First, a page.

EGRET Fellows teachers gathered at the coast during the weekend of March 12-13, to learn about barrier islands and sound ecosystems in North Carolina, as the culminating event for a year-long professional development program. Nine participants, all 5th grade teachers, met at the UNC Coastal Studies Institute (CSI) on Saturday morning, to try their hand at identifying the many inlets, islands, sounds and rivers in the NC Coastal Plain with NC Sea Grant’s Coastal Education Specialist, Terri Kirby Hathaway. They also explored the flora and fauna of the coast with several activities based on Hathaway’s new book, North Carolina’s Amazing Coast. Participants were also excited to learn from Sara Hallas, with the NC Coastal Federation, how rain gardens can be installed as outdoor classroom areas on school grounds and spent time comparing and contrasting ecosystems in Nags Head Woods Nature Preserve and along the beachfront at Jennette’s Pier.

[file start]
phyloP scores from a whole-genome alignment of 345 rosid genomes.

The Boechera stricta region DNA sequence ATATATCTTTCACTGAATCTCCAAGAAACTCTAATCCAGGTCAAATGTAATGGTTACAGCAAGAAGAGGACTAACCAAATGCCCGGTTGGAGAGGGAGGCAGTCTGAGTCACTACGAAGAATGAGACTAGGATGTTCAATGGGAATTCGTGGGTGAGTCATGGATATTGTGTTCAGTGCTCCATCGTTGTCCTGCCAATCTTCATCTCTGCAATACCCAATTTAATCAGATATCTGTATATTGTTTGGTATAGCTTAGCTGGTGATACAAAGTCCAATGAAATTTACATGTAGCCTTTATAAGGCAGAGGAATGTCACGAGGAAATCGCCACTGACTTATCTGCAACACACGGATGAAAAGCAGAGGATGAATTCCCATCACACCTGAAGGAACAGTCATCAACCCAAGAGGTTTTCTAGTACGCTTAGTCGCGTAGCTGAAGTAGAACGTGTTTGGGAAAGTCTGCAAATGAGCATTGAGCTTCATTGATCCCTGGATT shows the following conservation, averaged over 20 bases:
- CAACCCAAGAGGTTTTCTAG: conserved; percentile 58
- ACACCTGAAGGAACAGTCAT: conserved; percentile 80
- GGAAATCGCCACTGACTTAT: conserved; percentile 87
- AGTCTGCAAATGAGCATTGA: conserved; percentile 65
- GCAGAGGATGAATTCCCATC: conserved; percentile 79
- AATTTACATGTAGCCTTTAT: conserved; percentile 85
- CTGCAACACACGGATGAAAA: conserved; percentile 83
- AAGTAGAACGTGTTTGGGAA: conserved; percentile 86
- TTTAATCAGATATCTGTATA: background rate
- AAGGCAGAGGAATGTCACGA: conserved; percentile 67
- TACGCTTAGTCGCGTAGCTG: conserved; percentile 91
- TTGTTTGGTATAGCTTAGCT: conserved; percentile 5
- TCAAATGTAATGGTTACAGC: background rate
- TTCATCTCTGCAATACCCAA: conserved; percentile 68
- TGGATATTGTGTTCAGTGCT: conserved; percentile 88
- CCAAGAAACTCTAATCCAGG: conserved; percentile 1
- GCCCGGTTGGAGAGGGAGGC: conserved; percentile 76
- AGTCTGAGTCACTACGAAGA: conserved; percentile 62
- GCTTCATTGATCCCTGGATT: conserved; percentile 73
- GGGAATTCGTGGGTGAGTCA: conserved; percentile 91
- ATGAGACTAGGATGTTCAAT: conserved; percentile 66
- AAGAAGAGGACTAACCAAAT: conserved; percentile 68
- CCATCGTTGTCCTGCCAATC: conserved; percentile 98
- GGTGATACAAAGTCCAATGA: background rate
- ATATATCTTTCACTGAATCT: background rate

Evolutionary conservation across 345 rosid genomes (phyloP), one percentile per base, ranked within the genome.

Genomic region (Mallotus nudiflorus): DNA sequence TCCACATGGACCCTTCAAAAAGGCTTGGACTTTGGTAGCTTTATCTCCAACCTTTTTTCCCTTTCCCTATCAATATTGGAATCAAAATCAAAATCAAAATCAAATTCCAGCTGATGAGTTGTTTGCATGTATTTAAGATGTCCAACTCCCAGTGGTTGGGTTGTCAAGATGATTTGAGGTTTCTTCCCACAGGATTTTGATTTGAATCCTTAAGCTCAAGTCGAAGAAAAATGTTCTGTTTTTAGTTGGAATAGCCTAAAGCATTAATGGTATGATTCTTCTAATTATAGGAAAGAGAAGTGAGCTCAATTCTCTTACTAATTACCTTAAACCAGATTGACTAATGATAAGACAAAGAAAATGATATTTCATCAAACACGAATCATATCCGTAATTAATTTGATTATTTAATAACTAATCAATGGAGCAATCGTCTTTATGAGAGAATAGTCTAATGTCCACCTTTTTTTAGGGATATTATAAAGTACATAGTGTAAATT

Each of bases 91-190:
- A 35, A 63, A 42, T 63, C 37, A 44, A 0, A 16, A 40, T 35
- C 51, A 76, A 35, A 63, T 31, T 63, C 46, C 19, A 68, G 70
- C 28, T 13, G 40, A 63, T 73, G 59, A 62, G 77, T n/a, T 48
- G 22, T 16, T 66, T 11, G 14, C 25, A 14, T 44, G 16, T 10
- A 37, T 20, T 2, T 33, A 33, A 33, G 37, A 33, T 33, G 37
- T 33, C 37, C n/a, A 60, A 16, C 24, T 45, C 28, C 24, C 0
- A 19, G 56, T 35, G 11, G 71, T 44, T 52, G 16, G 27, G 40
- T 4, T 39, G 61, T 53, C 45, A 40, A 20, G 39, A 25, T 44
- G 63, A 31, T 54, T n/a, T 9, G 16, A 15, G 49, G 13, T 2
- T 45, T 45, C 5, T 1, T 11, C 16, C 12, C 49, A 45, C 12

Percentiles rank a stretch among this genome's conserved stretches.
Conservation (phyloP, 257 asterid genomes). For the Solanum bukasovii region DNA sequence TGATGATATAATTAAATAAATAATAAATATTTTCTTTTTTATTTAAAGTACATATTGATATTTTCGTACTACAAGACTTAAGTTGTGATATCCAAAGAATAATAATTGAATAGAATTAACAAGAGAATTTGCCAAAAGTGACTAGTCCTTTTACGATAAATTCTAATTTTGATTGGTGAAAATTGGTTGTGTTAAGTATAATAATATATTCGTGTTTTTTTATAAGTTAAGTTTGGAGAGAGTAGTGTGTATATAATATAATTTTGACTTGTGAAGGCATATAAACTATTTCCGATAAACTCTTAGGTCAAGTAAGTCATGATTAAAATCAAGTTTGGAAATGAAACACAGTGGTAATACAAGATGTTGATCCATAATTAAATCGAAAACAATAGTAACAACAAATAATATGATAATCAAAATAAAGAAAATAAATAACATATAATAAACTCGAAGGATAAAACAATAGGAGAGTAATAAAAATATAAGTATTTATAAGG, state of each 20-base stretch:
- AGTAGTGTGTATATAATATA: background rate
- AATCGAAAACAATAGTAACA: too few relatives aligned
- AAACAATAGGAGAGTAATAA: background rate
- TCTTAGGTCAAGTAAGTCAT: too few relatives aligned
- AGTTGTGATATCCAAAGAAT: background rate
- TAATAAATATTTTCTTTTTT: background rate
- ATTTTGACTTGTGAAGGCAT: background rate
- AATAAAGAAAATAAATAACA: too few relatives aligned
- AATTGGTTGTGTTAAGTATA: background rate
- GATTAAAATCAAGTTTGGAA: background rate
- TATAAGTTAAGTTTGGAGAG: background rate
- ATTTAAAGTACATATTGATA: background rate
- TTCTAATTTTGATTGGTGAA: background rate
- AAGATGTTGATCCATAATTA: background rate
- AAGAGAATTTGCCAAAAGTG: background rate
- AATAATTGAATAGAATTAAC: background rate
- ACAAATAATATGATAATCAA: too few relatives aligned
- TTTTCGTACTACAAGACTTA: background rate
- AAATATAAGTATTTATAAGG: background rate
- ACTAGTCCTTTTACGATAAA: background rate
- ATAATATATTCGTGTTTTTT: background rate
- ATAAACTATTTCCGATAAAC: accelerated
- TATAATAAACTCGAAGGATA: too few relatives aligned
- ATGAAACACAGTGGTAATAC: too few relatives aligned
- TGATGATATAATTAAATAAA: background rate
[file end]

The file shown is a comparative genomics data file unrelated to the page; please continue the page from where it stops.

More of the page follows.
The second day of the retreat found participants diving into weather-related citizen science projects such as mPing, CoCoRaHS, and S’COOL with the NC Museum of Natural Science’s Citizen Science Coordinator, Chris Goforth. This topic was of particular interest to this group as weather is an important part of the 5th grade science curriculum. Teachers need field experiences too, and CSI’s K-12 Education Specialist, David Sybert, generously took our group out to look for life in and around the sound. We saw an abundance of winter waterfowl, tried our hand at seining – caught a flounder! – and even had a rare marine mammal sighting in the form of a Harbor seal sunning itself on a small island.
What a weekend! Thanks to all of our partners for sharing their expertise with our teachers, providing them an event full of classroom-ready and field-oriented experiences to bring back to their classrooms! This experience could not have happened without generous funding from the Eddie and Jo Allison Smith Family Foundation, in support of the EGRET Fellows Program.